It looks like the Japanese watchmaker is finally going to reintroduce its M-Force series of sporty timekeepers to the North American market. The offensive will begin with the new Wunderwaffe: the 2011 Orient M-Force 200M (refs. EL03001B, EL03001D & EL03002M) automatic diver. Available in three colors of its dial (black, blue and orange with the pale green luminescent substance on its hour markers and hands,) the new timekeeper is officially rated for 200 meters, which makes it a perfect companion for recreational scuba diving.
It would be stupid to use a mechanical watch as the main diving tool, but, if partnered with an electronic diving computer from Suunto or some other serious diving gear manufacturer, it will be a nice back-up watch. Still, despite its rugged look, the new M-Force can easily be worn as a casual watch for those who want to draw some attention to their active lifestyle.
According to the Japanese company, the new M-Force is powered by the Japanese made Caliber 40N50 self-winding movement. Built on 22 jewels, it beats at a rather slow frequency of 21,600 vph. Not affecting accuracy, the “heartbeat” increases the mechanism’s longevity reducing the wear of the moving parts.
Unlike their older lower-grade calibers, the cal. 40N50 can actually compete with some Swiss made mechanisms thanks to its better precision. The ability to wind the mechanism by hand, as well as introduction of a hacking seconds module, too, makes the movement a lot more interesting proposition for a watch that is going to be offered at a minimum recommended price of $720 USD. Being introduced just four (or five?) years ago, there is still not enough data as for the mechanism’s reliability in the long run, so I can’t say anything about its long-term reliability. On the other hand, a watch in this price range is not a piece of art that you are buying in order to pass to your grandson when he joins the Army, so this shouldn’t worry you too much.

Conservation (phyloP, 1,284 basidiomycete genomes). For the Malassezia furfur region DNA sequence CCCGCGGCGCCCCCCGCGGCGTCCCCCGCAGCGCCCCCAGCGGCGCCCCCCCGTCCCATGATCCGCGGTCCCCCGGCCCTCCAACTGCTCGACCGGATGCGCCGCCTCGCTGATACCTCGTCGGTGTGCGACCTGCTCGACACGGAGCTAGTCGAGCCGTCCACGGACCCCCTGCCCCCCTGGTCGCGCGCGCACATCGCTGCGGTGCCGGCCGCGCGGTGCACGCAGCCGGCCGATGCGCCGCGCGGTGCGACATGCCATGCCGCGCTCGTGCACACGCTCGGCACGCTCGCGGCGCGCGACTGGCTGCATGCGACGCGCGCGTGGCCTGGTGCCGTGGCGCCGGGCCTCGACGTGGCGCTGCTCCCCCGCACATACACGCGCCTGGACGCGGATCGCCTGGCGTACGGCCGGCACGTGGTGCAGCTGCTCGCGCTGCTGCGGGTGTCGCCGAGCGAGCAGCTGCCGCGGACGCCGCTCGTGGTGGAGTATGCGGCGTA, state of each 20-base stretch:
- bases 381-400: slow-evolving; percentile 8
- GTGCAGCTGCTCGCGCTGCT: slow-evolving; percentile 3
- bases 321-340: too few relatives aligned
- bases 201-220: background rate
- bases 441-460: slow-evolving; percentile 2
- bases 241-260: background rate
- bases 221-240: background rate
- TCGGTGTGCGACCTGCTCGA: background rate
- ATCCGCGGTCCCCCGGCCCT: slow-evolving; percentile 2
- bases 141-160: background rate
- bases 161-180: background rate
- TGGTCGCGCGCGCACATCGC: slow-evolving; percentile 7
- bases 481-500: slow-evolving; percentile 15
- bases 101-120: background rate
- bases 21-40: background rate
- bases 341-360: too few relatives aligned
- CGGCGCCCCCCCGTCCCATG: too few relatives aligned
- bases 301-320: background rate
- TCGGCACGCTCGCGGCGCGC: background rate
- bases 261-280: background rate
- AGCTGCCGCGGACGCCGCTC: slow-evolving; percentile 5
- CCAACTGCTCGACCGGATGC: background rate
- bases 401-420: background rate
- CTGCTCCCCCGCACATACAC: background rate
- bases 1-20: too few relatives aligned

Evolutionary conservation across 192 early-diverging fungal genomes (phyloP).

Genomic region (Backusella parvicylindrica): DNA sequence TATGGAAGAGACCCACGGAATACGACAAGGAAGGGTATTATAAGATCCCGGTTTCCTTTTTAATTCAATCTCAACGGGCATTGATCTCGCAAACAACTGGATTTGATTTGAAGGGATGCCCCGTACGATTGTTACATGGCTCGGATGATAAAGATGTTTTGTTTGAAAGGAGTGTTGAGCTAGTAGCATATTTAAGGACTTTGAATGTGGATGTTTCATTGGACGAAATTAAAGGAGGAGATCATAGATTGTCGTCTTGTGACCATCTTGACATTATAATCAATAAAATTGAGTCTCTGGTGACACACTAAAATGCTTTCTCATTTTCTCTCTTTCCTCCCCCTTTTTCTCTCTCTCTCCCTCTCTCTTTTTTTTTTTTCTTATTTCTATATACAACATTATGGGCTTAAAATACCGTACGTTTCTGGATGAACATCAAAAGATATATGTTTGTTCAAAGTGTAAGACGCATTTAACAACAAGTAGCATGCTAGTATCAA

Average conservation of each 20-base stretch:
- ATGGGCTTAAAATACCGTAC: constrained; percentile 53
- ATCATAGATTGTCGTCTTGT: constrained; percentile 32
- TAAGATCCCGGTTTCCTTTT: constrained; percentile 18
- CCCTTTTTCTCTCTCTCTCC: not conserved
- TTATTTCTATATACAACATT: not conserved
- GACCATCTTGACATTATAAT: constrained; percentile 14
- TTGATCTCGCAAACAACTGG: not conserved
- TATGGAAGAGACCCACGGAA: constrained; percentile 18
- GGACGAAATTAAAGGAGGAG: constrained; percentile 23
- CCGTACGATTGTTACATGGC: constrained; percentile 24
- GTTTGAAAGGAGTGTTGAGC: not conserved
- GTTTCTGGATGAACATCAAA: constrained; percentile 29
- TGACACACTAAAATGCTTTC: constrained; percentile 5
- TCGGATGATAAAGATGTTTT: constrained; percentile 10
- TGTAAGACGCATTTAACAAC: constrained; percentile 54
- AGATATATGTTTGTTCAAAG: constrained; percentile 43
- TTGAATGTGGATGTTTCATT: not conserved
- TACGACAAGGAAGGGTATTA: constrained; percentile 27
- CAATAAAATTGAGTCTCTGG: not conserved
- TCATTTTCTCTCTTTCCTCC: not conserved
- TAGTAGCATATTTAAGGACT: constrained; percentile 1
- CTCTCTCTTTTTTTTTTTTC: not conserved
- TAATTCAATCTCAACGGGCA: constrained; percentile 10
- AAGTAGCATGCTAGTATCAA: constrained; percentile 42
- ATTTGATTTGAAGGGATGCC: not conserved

The movement is hidden inside a massive stainless steel case and is protected from salty water with a screwed solid case back and a screw-down crown, which is ergonomically placed at 4 o’clock: a feature that many consider a must for something that poses as “tool watch.” As all normal diving watches, the new M-Force is equipped with a rugged-looking unidirectional rotating bezel.
There are three versions of the dial, but each one comes equipped with huge luminous hour markers and hands. Even the seconds hand has a small dip of lume closer to the tip. From where I stand, the power reserve indicator on this model is not particularly necessary but is still a nice feature to have if you don’t plan to wear the watch on a daily basis.
Build Quality: 4.5/5
Overall Legibility: 4.5/5
Nighttime Legibility: 4.5/5
Value for Money: 4/5
Overall Rating: 4/5
Photos: Orient Watches
Orient M-Force 200M specification
Price: $720 (MSRP)
Movement: Automatic, Caliber 40N5A, 21,600 vph, 22 jewels, Made in Japan
Functions: Hours, minutes, seconds, date, power reserve
Power reserve: 40 hours
Case: Stainless steel
Size: 46.00 mm
Lug width: 22.00 mm
Case height: 13.30 mm
Dial: Black (Ref. EL03001B) / Blue (Ref. EL03001D) / Orange (Ref. EL03002M)
Water resistance: 200 meters
Strap: Stainless steel bracelet with folding clasp
Back: Solid, screwed-in